Friday, September 19, 2008

Iodine Swabs

The world's central banks and the US government are trying to engage in closely coordinated financial salvage operations in order to create as much psychological market punch as possible. In effect, they (well,ultimately we) are assuming worthless debt to keep the lend-spend system going for a while longer. By doing so they are just swabbing iodine onto a gangrenous limb, instead of doing what is really necessary: massive doses of antibiotics and/or outright amputation.

The problem is quite simple, all over the West: there is too little earned income at the foundation of the economy to support massive debt and thus overinflated asset prices. Looking at American households alone, in 1978 their total debt came to 79% of total employee compensation (wages, salaries, pension contributions, etc.). Today, this figure has more than doubled to 174%.

By their current actions the authorities are attempting to prevent the inevitable, logical and even healthy process of debt elimination and asset price correction that would restore some semblance of balance between debt and income.

Let's say it once more: let the market take care of prices and instead concentrate policies on boosting earned income, i.e. create well-paying jobs. The rest is fluff.

Wednesday, September 17, 2008

Excuse Me, But...

The stiff upper lip evident in the willingness to let Lehman fail lasted exactly 24 hours. Yesterday the Bush administration panicked (yet again) and agreed to "rescue" AIG by providing it with a $85 billion Fed loan. As a result, the US taxpayer is now the majority owner of the insurance company - further adding to his/her portfolio of problematic (to put it very mildly) FIRE industry assets.

I won't go into the legality or other bureaucratic issues surrounding such bailouts/nationalizations (yet another falling knife caught at enormous cost...), but I do have a very simple question:

Excuse me, but who's going to ultimately salvage the salvager?

Saturday, September 13, 2008

"Lacks Sufficient Capital"

"Recent developments highlight the extent to which the banking system as a whole lacks sufficient capital to comfortably navigate this period of sharp deleveraging."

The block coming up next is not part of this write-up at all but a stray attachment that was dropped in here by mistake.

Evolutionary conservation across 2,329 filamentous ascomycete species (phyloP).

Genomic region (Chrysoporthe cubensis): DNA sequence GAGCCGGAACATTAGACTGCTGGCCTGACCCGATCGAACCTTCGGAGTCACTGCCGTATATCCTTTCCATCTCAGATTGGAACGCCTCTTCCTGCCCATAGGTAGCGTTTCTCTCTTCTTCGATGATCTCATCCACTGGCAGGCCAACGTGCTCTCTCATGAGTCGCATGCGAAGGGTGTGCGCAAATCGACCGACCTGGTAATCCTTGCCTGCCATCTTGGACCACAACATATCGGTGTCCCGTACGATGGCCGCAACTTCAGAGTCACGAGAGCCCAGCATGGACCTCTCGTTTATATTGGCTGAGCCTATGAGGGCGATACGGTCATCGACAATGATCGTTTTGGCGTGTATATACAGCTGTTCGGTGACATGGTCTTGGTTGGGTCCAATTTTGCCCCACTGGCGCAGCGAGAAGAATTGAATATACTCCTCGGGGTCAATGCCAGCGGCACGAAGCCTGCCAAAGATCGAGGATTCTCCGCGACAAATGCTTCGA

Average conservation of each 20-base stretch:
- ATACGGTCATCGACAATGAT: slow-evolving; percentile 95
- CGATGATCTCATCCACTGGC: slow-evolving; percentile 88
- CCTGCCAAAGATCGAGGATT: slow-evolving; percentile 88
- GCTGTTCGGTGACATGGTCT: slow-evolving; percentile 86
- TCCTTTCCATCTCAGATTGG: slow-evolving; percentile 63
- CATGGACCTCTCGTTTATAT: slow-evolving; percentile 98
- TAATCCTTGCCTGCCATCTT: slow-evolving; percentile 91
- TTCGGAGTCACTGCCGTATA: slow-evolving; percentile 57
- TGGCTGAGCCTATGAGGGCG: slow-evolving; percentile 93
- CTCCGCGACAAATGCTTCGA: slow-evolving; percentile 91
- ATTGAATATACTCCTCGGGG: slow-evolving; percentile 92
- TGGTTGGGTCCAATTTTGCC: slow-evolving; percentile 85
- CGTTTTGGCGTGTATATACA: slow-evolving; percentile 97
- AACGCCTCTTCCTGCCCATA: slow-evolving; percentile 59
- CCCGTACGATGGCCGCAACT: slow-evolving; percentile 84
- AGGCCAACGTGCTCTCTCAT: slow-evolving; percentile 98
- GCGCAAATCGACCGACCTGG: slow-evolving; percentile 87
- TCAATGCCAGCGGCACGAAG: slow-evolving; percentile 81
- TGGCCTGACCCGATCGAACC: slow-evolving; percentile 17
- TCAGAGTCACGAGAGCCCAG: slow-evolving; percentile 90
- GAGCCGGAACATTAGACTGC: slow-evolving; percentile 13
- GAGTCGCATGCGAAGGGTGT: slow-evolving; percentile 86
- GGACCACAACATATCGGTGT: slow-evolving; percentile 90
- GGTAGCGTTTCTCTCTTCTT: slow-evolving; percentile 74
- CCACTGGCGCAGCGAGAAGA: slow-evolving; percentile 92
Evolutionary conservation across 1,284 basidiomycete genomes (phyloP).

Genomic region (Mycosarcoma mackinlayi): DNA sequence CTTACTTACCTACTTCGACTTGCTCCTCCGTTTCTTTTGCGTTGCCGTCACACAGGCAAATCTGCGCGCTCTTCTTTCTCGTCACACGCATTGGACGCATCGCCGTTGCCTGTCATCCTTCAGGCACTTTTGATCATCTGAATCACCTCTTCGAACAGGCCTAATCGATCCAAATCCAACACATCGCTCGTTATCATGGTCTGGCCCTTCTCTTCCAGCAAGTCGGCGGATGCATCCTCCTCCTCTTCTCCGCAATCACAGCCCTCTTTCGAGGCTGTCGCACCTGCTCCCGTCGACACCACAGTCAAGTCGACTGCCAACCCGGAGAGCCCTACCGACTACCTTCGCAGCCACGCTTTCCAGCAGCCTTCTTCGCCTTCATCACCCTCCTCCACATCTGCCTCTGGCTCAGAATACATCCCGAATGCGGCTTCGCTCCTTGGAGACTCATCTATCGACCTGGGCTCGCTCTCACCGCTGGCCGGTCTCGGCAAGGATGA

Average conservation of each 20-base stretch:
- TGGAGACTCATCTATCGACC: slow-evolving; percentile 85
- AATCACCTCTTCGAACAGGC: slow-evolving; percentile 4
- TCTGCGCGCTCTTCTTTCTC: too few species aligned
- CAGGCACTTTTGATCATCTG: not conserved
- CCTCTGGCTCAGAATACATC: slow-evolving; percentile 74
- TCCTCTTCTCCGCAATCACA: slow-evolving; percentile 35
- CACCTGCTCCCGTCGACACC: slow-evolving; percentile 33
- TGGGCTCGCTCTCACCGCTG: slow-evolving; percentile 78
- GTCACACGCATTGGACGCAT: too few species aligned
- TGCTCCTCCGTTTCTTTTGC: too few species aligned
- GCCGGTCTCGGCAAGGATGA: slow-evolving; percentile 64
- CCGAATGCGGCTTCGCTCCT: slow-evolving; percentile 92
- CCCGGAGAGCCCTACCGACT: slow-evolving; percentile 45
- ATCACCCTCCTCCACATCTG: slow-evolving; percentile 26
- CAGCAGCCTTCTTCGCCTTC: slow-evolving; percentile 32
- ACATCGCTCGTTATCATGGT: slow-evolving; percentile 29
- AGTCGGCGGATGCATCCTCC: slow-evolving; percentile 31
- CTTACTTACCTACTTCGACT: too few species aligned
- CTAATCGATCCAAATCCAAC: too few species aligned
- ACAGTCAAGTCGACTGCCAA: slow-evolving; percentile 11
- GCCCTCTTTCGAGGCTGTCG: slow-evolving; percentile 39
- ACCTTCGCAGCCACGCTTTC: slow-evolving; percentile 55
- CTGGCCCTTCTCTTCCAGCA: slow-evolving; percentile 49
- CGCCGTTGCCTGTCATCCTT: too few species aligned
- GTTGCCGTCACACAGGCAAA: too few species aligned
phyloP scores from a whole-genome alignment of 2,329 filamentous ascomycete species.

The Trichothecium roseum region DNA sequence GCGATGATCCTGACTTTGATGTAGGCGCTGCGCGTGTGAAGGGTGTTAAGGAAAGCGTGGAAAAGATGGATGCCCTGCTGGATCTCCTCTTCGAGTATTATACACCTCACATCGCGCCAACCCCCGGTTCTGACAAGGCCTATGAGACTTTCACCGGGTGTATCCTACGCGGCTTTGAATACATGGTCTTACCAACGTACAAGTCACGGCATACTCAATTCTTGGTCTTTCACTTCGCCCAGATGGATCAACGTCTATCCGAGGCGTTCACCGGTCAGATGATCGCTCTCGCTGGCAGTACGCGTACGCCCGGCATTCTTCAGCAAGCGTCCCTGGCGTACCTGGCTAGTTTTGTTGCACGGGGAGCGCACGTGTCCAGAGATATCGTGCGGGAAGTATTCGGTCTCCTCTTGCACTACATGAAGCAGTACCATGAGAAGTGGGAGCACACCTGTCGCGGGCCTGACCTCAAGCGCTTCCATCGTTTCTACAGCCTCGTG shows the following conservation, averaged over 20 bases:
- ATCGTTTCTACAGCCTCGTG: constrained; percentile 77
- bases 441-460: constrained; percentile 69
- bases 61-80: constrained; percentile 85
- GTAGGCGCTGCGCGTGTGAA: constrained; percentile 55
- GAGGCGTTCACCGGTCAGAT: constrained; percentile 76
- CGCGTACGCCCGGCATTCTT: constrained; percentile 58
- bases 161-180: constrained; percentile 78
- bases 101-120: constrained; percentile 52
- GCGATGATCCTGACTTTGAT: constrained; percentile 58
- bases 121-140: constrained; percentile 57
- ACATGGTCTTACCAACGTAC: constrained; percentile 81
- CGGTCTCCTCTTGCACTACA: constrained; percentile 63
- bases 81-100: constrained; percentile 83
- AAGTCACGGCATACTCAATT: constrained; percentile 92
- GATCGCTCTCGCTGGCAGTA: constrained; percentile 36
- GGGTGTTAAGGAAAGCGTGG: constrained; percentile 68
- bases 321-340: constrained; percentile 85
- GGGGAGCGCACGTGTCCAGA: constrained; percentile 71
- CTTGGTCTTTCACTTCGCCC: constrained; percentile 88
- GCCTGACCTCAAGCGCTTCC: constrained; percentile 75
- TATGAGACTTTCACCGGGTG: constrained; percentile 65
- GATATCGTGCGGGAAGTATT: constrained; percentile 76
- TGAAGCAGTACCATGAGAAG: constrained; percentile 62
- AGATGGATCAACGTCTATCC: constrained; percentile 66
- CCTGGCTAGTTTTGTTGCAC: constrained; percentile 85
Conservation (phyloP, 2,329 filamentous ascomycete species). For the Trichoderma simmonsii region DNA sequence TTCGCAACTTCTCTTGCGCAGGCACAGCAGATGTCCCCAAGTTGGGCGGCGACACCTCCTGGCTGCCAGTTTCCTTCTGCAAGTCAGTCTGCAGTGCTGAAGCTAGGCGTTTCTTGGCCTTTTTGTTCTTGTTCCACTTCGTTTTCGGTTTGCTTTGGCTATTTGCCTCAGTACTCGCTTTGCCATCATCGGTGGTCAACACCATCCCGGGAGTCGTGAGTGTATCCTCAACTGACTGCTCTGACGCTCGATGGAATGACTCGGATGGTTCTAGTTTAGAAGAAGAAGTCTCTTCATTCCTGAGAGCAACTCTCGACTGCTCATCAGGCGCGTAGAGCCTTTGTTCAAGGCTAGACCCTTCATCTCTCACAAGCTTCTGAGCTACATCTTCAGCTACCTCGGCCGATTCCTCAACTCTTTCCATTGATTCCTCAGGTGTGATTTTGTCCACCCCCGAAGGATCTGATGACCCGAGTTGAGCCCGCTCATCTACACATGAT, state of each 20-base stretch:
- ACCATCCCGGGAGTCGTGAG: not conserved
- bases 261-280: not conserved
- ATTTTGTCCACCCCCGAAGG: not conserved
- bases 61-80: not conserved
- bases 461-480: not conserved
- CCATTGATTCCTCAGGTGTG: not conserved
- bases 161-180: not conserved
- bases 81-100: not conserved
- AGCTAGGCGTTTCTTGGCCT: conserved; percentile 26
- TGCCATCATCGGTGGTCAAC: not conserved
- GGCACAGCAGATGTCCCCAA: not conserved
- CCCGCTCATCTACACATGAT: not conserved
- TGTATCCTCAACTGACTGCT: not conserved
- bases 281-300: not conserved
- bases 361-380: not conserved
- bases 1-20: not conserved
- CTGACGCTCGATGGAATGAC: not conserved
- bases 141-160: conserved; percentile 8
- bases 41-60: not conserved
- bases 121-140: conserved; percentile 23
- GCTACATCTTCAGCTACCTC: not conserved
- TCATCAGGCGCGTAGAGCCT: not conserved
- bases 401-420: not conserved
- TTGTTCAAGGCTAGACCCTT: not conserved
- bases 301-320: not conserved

Mohamed El-Erian, co-CEO of Pacific Investment Management Co (Pimco).

El-Erian was referring to the urgent talks going on to prevent Lehman Bros. from going under.

I don't know about you, but when the chief of the largest fixed-income asset manager in the world ($812 billion) says things like that I tend to get really, really concerned. The amplitude and frequency of the waves in the financial pond are both increasing, causing the keepers of the public purse (Paulson, Bernanke & Co.) serious nausea. It is time to "get off the boat" and let some big names flat-out fail.

Yes, the prospect of a domino effect is very real but this can be a great benefit, a la Cold War MAD nuclear doctrine (Mutual Assured Destruction). The fear of a total wipeout should bring people to their senses, sharply reducing their demands and expectations for what they will be left with after the ongoing credit contraction.

Thursday, September 11, 2008

Waistline Indicator

Many thanks to everyone who welcomed me back. The reason for the absence was quite simple: I went into an intensive exercise program (bike/swim/squash) and dropped from a size 38 to 33. All the biking aggravated an old knee injury so I had to add two hours of daily physical therapy to the whole thing... Naturally, blogging went to the backburner.

And as the pounds melted away and the waist shrunk, so did Dow et al. Perhaps my waist size is a market indicator? I should warn all that I plan to "shrink" a bit further... :)

On markets: My view is that we are currently in the "But things can't really get any worse, can they?" phase. Another way to put it is that hope dies last - and there is still plenty of hope around. For economic indicators, I keep a close watch on employment, particularly the jobless claims numbers that come out every Thursday.

As I have often said before, it is earned income (or rather, the lack of it) that is key to what is happening to an economy that kept piling debt upon debt in order to keep the pigs flying. The failure of financial institutions is just the sound of some of them crashing to the ground.

How stupid is a "system" that:

a) Demands that working people keep their salary and wage demands low in the name of "competitiveness" and,
b) Then encourages them to substitute debt for income and,
c) Then asks them to keep consuming?

Darned stupid, if you ask me...

Tuesday, September 9, 2008

The 300 Pound Gorillas

There are a couple of huge gorillas loose in the current environment, threatening to do serious damage to global financial markets. (No, I don't think we have seen the worst yet...).
  1. US - Russia relationships are deteriorating fast. The Georgia flash point did not come as a surprise to anyone who has been following energy/geopolitical developments. Simply put, the West's reliance on imported oil and gas is exacting a heavy price, with a resurgent Russia demanding to reclaim its global player role.
  2. The Fannie and Freddie nationalization is the clearest sign yet that the global financial construct, based as it is upon huge piles of debt, is bankrupt and that we haven't yet figured out what to replace it with. Those who should know better are still beating a dead horse .